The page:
The truth behind bizarre beard in bank's brilliant hockey ad
Paul Henderson celebrates his goal against the U.S.S.R. during the 1972 Summit Series in Moscow. (Scotiabank/screenshot)
Years ago, Scotiabank came up with a clever tag line for an ad campaign that informed customers: “You’re richer than you think.”
Now, again courtesy of Scotiabank, long-retired Soviet hockey defenceman Yuri Lyapkin has discovered that he is, well, shaggier than he thought. Or anyone else thought for that matter.
You’ve seen that Scotiabank commercial during the recent World Cup of Hockey and regular-season NHL games. Called “Hockey Dreams,” it’s a clever campaign that features kids playing road hockey while recreating four of the most iconic goals in hockey history: Bobby Orr’s famous Stanley Cup-winning goal in 1970; Lanny McDonald’s goal and celebration against the Montreal Canadians in the 1989 Stanley Cup final; Mario Lemieux’s incredible goal against the Minnesota North Stars in the 1991 Cup final; and Paul Henderson’s historic goal against the Soviets in Game 8 of the 1972 Summit Series.
It’s the Henderson goal that’s perhaps the most iconic of all (often described as the most famous sports photo in Canadian history) and, for the purposes of the “Hockey Dreams” ad, the most bizarre.
If you watch the commercial closely, after the kid (who actually looks like a young Paul Henderson) scores the “Henderson goal” and they flash to the famous photo, there’s something very odd going on.
The photo is unforgettable — and there are two mirror-image versions of the famous picture by photographers Denis Brodeur and Frank Lennon. The shot features a jubilant Henderson celebrating with his arms in the air while being bear-hugged by teammate Yvan Cournoyer as Soviet goaltender Vladislav Tretiak lies on his back, beaten. On the right side of the photo is Soviet defenceman Lyapkin, skating away from the play, stunned at the magnitude of what just happened.
In the Brodeur and Lennon shots, Lyapkin is as clean-shaven as the day is young. But in the “Hockey Dreams” ad, Lyapkin suddenly has a full beard and moustache, and he no longer has a number on the side of his jersey.
In the “Hockey Dreams” ad, he’s not just a Soviet hockey player, he also becomes a secret agent!
Seriously, it seems bizarre that such a lucrative ad campaign would feature a photo of a guy with a beard and moustache scribbled on his face, when the reality is he sported neither.
The re-touched photo looks like the work of a bored high-school student, something he scribbled on the face of Sir John A. Macdonald during a long-winded lecture on the Fathers of Confederation.
It’s like, well ... imagine a Jamaican bank using a photo of Usain Bolt and Canada’s Andre De Grasse crossing the finish line at the 2016 Rio Olympics in an ad campaign and they’ve drawn a Kaiser Wilhelm-type moustache on the smiling face of De Grasse.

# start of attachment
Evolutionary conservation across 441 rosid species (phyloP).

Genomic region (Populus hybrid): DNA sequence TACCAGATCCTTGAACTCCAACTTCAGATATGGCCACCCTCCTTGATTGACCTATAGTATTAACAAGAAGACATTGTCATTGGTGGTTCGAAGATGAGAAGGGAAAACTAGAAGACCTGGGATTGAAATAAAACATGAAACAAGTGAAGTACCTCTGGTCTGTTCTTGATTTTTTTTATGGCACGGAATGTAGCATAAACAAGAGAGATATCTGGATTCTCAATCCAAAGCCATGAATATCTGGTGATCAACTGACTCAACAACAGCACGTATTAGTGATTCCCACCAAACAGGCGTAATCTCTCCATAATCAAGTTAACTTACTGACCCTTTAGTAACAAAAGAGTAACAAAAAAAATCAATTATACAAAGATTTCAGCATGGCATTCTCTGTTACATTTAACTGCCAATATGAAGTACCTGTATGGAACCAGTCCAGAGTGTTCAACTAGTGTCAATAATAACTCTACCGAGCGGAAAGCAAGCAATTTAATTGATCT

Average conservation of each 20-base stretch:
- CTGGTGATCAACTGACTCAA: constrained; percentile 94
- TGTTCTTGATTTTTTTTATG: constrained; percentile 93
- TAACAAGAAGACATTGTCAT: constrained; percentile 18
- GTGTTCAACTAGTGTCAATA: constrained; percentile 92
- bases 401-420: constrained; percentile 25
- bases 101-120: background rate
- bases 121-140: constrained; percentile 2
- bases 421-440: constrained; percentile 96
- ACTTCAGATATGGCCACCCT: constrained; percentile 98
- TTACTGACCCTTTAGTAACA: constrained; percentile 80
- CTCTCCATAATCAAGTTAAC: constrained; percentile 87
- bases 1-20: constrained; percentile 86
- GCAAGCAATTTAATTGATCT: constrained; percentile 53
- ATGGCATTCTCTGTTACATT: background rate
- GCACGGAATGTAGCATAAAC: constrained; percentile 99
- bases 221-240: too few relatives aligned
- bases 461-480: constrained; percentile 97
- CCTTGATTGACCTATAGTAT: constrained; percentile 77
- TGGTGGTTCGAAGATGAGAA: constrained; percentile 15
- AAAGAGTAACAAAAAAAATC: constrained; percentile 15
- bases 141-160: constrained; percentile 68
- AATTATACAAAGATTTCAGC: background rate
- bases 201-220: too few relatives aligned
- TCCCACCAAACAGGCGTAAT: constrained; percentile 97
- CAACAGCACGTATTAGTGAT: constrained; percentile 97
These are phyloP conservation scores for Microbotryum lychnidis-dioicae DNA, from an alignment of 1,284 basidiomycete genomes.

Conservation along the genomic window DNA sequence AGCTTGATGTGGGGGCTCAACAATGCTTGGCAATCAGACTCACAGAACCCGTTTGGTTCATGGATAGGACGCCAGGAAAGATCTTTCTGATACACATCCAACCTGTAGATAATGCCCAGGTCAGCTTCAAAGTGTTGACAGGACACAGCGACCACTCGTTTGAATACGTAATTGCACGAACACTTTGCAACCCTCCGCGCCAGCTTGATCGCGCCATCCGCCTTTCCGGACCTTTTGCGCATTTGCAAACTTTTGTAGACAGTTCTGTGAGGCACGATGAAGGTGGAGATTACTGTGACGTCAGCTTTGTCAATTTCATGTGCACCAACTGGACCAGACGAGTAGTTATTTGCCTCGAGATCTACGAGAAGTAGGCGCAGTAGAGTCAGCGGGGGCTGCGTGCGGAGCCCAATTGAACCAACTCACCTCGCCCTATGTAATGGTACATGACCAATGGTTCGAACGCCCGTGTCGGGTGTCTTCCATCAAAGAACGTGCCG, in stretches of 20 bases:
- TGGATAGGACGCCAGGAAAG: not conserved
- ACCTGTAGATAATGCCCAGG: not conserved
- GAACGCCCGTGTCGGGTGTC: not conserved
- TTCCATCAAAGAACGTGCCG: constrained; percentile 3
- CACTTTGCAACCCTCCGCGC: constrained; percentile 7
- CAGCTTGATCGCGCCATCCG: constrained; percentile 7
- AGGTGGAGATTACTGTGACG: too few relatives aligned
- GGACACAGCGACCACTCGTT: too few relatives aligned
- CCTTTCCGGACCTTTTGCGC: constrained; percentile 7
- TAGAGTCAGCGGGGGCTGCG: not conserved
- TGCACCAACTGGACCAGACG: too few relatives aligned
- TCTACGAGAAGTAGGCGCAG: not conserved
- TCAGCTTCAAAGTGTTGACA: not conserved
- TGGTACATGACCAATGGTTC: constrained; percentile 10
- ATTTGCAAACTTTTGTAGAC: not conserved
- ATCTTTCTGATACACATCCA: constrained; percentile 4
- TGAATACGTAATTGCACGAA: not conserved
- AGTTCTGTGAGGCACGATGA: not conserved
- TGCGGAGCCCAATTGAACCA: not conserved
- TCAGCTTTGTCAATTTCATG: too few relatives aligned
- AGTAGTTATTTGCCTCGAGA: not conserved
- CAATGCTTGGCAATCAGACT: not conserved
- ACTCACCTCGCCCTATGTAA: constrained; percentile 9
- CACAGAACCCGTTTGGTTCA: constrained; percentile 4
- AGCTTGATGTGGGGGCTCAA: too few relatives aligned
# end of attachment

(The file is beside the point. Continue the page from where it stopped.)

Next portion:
Joseph Bonnici, partner and creative director at Bensimon Byrne, the Toronto agency that put together the brilliant campaign, said he has been asked about the beard “once or twice before.”
“I think if you’re an incredibly die-hard sports fan and you start to look at the image, you sort of pick up on it (the beard drawn on Lyapkin),” said Bonnici. “But ... if we’re not able to communicate with the people in the photos, then it’s really difficult, we can’t actually get the rights to use their image, so — and we do everything by the book — if we can’t secure communication with them to get their imagery, then we need to sort of resort to other things to make it work for it.”
Hence the beard.
Bonnici emphasized that the photo is about glorifying Henderson’s goal and certain things had to be done in the name of legalities, copyright rules, etc. He added that they are extremely proud of the campaign.
“Lanny McDonald was literally moved to tears when he watched it with his family,” said Bonnici. “So, when you have someone like Lanny, who’s an icon, who’s as great a person off the ice as he is on the ice, react in that way, it’s pretty rewarding. We feel a responsibility to do these moments justice. These are phenomenal moments in hockey history and we had to do them justice.”
Bonnici said the campaign has been a major hit — with millions of hits and positive comments on Facebook, YouTube and other social-media sites — adding that Scotiabank is considering doing similar spots in other nations where the bank has a presence.
“There’s no reason why you couldn’t take ‘Hockey Dreams’ and make it ‘Football (Soccer) Dreams,’” he said. “It’s something we’re working on right now, as a matter of fact.”
Perhaps they’ll do a similar campaign in Russia and Photoshop a beard on Henderson while leaving Lyapkin clean-shaven. Veteran Russian hockey journalist Vsevolod Kukushkin told the Sun that he informed Lyapkin about the ad. (The retired defenceman hadn’t seen it).
“We can laugh together (at the photo) if we can get a picture (of it),” said Kukushkin.
Years ago, when Lyapkin was asked about “The Goal,” he said: “It turned out to be my worst nightmare. Now, all these years later, everyone knows that Paul Henderson scored when Yuri Lyapkin gave up the puck.”
Lyapkin can take solace that at least he’s disguised now.